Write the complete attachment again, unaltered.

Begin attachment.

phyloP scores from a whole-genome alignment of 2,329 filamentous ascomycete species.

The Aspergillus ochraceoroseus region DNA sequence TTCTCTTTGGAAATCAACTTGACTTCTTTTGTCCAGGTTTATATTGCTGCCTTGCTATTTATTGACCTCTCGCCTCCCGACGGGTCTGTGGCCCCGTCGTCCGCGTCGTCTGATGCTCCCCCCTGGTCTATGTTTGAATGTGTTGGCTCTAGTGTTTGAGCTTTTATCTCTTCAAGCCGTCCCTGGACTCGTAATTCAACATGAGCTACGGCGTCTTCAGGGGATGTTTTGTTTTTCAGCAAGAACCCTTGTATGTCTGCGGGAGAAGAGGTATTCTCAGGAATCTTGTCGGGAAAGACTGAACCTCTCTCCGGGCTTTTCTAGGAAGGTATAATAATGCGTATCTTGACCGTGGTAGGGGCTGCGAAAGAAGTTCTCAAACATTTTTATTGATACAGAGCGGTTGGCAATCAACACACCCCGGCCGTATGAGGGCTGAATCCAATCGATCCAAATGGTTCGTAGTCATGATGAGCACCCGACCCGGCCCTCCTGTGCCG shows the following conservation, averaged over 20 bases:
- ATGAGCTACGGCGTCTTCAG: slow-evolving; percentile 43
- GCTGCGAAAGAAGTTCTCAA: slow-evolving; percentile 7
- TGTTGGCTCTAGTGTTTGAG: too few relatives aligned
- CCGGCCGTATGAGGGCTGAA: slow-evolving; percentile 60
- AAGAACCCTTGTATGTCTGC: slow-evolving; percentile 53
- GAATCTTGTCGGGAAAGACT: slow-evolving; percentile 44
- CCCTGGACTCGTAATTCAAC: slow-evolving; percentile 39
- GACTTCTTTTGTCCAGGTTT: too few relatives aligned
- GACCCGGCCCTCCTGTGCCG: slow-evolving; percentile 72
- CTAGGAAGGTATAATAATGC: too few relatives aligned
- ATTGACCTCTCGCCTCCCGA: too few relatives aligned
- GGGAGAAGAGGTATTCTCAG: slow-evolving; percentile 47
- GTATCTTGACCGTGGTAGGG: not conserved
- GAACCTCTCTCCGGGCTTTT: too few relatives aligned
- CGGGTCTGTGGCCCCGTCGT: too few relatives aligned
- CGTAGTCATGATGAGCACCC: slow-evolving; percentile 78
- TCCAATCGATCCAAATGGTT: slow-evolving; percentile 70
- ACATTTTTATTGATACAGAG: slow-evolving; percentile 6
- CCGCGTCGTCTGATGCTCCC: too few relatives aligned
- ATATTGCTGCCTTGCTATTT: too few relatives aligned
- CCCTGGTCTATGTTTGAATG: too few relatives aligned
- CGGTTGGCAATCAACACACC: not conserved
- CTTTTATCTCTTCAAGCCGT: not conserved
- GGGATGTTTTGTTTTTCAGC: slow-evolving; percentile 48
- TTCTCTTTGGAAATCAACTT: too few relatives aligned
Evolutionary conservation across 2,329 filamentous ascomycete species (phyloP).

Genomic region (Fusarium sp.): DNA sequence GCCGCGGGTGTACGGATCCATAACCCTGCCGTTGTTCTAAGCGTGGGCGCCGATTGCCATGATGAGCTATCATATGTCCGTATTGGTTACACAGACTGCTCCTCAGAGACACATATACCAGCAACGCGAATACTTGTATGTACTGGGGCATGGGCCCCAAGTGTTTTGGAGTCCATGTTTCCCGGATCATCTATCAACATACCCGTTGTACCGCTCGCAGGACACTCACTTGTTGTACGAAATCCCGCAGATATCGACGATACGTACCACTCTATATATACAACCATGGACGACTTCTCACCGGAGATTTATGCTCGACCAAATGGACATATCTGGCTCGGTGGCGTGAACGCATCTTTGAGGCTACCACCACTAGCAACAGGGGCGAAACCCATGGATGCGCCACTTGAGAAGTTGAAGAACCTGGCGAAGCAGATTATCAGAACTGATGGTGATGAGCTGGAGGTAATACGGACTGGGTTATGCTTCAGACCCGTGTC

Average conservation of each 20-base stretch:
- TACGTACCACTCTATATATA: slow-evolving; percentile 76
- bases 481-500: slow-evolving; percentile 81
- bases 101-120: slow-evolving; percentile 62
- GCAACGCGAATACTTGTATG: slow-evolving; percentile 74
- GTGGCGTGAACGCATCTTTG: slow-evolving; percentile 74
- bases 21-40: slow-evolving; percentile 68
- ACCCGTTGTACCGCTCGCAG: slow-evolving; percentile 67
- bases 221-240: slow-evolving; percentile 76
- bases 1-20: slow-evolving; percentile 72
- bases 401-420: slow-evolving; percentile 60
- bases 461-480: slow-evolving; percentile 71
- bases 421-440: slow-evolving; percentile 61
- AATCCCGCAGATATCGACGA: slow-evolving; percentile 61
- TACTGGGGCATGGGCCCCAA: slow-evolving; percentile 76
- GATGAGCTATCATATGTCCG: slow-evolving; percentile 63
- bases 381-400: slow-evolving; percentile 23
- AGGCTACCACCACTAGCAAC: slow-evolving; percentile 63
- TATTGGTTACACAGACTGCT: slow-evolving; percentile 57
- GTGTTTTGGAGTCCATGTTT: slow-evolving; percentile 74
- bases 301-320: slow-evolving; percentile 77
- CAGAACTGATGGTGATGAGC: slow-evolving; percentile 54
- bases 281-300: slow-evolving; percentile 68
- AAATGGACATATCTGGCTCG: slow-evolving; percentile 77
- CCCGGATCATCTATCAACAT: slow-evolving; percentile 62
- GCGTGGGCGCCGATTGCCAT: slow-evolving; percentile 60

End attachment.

phyloP scores from a whole-genome alignment of 2,329 filamentous ascomycete species.

The Aspergillus ochraceoroseus region DNA sequence TTCTCTTTGGAAATCAACTTGACTTCTTTTGTCCAGGTTTATATTGCTGCCTTGCTATTTATTGACCTCTCGCCTCCCGACGGGTCTGTGGCCCCGTCGTCCGCGTCGTCTGATGCTCCCCCCTGGTCTATGTTTGAATGTGTTGGCTCTAGTGTTTGAGCTTTTATCTCTTCAAGCCGTCCCTGGACTCGTAATTCAACATGAGCTACGGCGTCTTCAGGGGATGTTTTGTTTTTCAGCAAGAACCCTTGTATGTCTGCGGGAGAAGAGGTATTCTCAGGAATCTTGTCGGGAAAGACTGAACCTCTCTCCGGGCTTTTCTAGGAAGGTATAATAATGCGTATCTTGACCGTGGTAGGGGCTGCGAAAGAAGTTCTCAAACATTTTTATTGATACAGAGCGGTTGGCAATCAACACACCCCGGCCGTATGAGGGCTGAATCCAATCGATCCAAATGGTTCGTAGTCATGATGAGCACCCGACCCGGCCCTCCTGTGCCG shows the following conservation, averaged over 20 bases:
- ATGAGCTACGGCGTCTTCAG: slow-evolving; percentile 43
- GCTGCGAAAGAAGTTCTCAA: slow-evolving; percentile 7
- TGTTGGCTCTAGTGTTTGAG: too few relatives aligned
- CCGGCCGTATGAGGGCTGAA: slow-evolving; percentile 60
- AAGAACCCTTGTATGTCTGC: slow-evolving; percentile 53
- GAATCTTGTCGGGAAAGACT: slow-evolving; percentile 44
- CCCTGGACTCGTAATTCAAC: slow-evolving; percentile 39
- GACTTCTTTTGTCCAGGTTT: too few relatives aligned
- GACCCGGCCCTCCTGTGCCG: slow-evolving; percentile 72
- CTAGGAAGGTATAATAATGC: too few relatives aligned
- ATTGACCTCTCGCCTCCCGA: too few relatives aligned
- GGGAGAAGAGGTATTCTCAG: slow-evolving; percentile 47
- GTATCTTGACCGTGGTAGGG: not conserved
- GAACCTCTCTCCGGGCTTTT: too few relatives aligned
- CGGGTCTGTGGCCCCGTCGT: too few relatives aligned
- CGTAGTCATGATGAGCACCC: slow-evolving; percentile 78
- TCCAATCGATCCAAATGGTT: slow-evolving; percentile 70
- ACATTTTTATTGATACAGAG: slow-evolving; percentile 6
- CCGCGTCGTCTGATGCTCCC: too few relatives aligned
- ATATTGCTGCCTTGCTATTT: too few relatives aligned
- CCCTGGTCTATGTTTGAATG: too few relatives aligned
- CGGTTGGCAATCAACACACC: not conserved
- CTTTTATCTCTTCAAGCCGT: not conserved
- GGGATGTTTTGTTTTTCAGC: slow-evolving; percentile 48
- TTCTCTTTGGAAATCAACTT: too few relatives aligned
Evolutionary conservation across 2,329 filamentous ascomycete species (phyloP).

Genomic region (Fusarium sp.): DNA sequence GCCGCGGGTGTACGGATCCATAACCCTGCCGTTGTTCTAAGCGTGGGCGCCGATTGCCATGATGAGCTATCATATGTCCGTATTGGTTACACAGACTGCTCCTCAGAGACACATATACCAGCAACGCGAATACTTGTATGTACTGGGGCATGGGCCCCAAGTGTTTTGGAGTCCATGTTTCCCGGATCATCTATCAACATACCCGTTGTACCGCTCGCAGGACACTCACTTGTTGTACGAAATCCCGCAGATATCGACGATACGTACCACTCTATATATACAACCATGGACGACTTCTCACCGGAGATTTATGCTCGACCAAATGGACATATCTGGCTCGGTGGCGTGAACGCATCTTTGAGGCTACCACCACTAGCAACAGGGGCGAAACCCATGGATGCGCCACTTGAGAAGTTGAAGAACCTGGCGAAGCAGATTATCAGAACTGATGGTGATGAGCTGGAGGTAATACGGACTGGGTTATGCTTCAGACCCGTGTC

Average conservation of each 20-base stretch:
- TACGTACCACTCTATATATA: slow-evolving; percentile 76
- bases 481-500: slow-evolving; percentile 81
- bases 101-120: slow-evolving; percentile 62
- GCAACGCGAATACTTGTATG: slow-evolving; percentile 74
- GTGGCGTGAACGCATCTTTG: slow-evolving; percentile 74
- bases 21-40: slow-evolving; percentile 68
- ACCCGTTGTACCGCTCGCAG: slow-evolving; percentile 67
- bases 221-240: slow-evolving; percentile 76
- bases 1-20: slow-evolving; percentile 72
- bases 401-420: slow-evolving; percentile 60
- bases 461-480: slow-evolving; percentile 71
- bases 421-440: slow-evolving; percentile 61
- AATCCCGCAGATATCGACGA: slow-evolving; percentile 61
- TACTGGGGCATGGGCCCCAA: slow-evolving; percentile 76
- GATGAGCTATCATATGTCCG: slow-evolving; percentile 63
- bases 381-400: slow-evolving; percentile 23
- AGGCTACCACCACTAGCAAC: slow-evolving; percentile 63
- TATTGGTTACACAGACTGCT: slow-evolving; percentile 57
- GTGTTTTGGAGTCCATGTTT: slow-evolving; percentile 74
- bases 301-320: slow-evolving; percentile 77
- CAGAACTGATGGTGATGAGC: slow-evolving; percentile 54
- bases 281-300: slow-evolving; percentile 68
- AAATGGACATATCTGGCTCG: slow-evolving; percentile 77
- CCCGGATCATCTATCAACAT: slow-evolving; percentile 62
- GCGTGGGCGCCGATTGCCAT: slow-evolving; percentile 60